Never nothing to see. Algorithmic feeds or an inbox?
Twitter, Instagram and Facebook always have something to show you. Whether it is posts you’ve already seen, posts from people you never asked for, or sponsored content and recommendations that you don’t care for. It doesn’t matter if the people you care about posted something new or not — the platform will always have something for you, and it’ll always be new.
A while back, I switched from Twitter to TweetDeck for the non-algorithmic, true chronological feed of tweets. While doing so made sure that I saw everything and not just what the platform was boosting, it also made me realize that there wasn’t always something new to see. Twitter had been making me believe that there was.
My next step was to read Twitter along with the rest of my feeds on Feedly. This was even better, not only was I reading them chronologically, but Feedly would let me know once I had ready everything and didn’t show me the same content again.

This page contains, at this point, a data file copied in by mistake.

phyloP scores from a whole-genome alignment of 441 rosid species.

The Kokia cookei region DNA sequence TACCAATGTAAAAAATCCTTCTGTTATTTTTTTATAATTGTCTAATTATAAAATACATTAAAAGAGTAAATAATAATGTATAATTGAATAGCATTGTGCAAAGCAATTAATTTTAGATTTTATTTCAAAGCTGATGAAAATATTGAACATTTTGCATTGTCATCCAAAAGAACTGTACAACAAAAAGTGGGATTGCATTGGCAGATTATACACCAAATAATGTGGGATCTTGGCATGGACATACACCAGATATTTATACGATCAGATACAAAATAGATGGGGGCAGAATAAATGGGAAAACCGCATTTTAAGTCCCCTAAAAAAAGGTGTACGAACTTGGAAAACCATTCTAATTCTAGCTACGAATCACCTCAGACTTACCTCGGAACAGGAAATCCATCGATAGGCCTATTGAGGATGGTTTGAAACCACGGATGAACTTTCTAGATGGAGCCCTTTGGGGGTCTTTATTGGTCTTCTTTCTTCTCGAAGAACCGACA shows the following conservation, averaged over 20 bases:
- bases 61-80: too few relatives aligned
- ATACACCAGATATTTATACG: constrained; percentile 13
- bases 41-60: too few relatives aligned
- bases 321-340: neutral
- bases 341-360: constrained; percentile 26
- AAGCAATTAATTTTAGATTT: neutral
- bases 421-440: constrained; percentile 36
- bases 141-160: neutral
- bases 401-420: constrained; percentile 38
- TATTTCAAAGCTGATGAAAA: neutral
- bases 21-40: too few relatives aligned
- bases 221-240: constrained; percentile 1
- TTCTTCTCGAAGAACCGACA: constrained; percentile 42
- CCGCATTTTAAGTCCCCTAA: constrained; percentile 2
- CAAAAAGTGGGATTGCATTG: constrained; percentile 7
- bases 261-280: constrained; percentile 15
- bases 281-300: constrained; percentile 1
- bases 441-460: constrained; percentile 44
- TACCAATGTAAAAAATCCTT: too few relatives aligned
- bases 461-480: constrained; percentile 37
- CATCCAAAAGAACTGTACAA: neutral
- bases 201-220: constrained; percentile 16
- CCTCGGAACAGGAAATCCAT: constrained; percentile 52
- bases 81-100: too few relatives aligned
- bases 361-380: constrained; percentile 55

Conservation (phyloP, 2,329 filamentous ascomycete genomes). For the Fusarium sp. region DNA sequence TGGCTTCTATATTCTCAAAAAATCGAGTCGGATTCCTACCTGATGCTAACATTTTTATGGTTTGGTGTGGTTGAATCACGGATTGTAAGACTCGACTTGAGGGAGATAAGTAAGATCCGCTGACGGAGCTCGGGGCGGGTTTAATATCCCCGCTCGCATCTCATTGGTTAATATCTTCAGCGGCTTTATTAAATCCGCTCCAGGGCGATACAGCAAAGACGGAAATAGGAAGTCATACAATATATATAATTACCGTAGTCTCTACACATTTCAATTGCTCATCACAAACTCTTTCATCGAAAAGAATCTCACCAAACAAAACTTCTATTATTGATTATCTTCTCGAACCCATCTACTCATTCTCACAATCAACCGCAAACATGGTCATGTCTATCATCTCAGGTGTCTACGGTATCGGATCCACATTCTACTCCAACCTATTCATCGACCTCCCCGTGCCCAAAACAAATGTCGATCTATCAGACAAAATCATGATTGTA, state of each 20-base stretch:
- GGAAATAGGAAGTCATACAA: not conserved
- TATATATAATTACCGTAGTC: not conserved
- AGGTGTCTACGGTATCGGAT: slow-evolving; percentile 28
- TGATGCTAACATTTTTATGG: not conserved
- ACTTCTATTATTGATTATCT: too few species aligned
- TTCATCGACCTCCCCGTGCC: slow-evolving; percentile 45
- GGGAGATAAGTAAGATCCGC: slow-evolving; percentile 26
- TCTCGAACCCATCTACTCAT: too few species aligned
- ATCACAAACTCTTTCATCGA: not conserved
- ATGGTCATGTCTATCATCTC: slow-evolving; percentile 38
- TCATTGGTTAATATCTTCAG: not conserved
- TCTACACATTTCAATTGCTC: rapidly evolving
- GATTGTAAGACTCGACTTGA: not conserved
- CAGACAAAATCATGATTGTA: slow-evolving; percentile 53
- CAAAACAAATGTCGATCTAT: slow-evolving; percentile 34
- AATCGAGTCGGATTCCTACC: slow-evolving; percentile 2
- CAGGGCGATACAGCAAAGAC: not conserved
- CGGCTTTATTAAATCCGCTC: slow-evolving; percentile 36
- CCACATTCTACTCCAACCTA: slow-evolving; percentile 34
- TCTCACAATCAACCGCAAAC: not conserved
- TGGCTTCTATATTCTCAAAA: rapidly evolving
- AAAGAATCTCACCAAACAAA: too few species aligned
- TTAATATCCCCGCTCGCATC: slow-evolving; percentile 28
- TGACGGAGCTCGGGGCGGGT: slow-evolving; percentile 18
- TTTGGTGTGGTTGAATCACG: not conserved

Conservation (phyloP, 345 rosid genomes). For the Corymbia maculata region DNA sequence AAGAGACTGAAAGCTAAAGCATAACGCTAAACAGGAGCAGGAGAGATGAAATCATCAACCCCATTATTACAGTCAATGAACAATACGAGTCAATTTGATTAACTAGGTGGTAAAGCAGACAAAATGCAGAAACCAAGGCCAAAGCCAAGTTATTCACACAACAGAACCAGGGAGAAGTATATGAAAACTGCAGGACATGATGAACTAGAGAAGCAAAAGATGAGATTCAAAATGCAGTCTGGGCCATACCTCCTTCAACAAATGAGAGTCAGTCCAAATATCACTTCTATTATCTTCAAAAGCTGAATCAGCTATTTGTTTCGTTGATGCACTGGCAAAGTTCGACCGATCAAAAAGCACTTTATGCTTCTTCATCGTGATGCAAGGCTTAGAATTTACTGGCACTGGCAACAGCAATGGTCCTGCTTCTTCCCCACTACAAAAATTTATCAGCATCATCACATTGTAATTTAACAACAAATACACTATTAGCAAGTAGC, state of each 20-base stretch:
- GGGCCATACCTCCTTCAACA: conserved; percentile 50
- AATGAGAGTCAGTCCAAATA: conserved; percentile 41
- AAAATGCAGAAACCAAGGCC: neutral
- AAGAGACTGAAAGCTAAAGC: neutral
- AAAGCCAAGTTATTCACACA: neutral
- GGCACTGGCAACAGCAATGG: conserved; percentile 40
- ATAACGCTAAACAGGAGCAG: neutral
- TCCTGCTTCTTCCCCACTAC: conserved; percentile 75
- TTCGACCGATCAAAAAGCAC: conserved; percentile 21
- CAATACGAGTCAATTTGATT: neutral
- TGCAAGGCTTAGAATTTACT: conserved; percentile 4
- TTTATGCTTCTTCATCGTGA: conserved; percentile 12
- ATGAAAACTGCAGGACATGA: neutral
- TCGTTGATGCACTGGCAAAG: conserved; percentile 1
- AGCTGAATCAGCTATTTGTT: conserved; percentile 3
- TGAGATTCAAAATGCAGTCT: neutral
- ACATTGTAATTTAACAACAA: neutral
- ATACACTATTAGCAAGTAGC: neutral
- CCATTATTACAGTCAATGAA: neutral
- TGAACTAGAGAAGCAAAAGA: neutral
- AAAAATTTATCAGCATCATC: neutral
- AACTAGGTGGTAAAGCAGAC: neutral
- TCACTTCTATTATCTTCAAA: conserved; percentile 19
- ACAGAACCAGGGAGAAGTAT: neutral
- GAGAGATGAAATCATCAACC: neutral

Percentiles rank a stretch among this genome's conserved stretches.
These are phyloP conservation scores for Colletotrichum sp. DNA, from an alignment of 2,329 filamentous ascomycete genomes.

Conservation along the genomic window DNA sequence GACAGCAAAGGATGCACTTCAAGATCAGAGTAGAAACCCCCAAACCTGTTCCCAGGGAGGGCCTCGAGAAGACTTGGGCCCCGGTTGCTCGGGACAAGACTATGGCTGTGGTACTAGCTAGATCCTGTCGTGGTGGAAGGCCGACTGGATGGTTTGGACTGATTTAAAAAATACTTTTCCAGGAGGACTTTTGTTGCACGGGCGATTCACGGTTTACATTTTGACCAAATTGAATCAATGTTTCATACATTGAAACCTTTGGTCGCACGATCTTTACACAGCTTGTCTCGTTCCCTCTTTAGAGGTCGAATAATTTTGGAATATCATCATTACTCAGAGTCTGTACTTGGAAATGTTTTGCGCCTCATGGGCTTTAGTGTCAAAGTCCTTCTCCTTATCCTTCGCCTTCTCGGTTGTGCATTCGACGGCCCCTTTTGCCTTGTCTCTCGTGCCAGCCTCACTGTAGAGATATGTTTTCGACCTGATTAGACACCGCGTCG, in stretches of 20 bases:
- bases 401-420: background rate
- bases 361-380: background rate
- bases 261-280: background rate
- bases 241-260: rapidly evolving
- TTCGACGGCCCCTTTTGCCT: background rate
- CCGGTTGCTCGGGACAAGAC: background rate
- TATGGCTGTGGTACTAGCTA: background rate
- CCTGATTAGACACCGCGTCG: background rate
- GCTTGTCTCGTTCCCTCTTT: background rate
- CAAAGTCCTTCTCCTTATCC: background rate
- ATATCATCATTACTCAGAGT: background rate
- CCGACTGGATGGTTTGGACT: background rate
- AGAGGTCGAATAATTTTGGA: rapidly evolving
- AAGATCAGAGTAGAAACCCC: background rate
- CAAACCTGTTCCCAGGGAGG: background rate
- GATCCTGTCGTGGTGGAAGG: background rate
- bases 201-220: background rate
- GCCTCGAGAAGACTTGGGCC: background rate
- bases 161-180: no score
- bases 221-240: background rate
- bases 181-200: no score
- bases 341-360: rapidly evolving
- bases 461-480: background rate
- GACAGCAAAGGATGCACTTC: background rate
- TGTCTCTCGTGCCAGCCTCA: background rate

This wasn’t just a shift from an algorithmic feed to reverse-chronological one. It was a shift from the news stream pattern to the inbox pattern. The news stream never stops and it is always trying to keep us engaged. An inbox is different — sometimes we open our inbox and there is nothing to see.
Imagine if our email inbox showed us an old email when there were no new emails just to keep us engaged — we’d lose our minds, we’d never really know when we’re done with our email. The inbox pattern is meant for processing and clearing, it puts the focus on what we want to get done. The news stream pattern is meant for engagement and keeping us on the site for long, it puts the focus on what is good for the platform.
Engagement per se isn’t a bad thing but certain engagement tactics may make us do things that we don’t necessarily want. I’ve been much happier treating my feed like an inbox, happy in the fact that there is nothing more to see!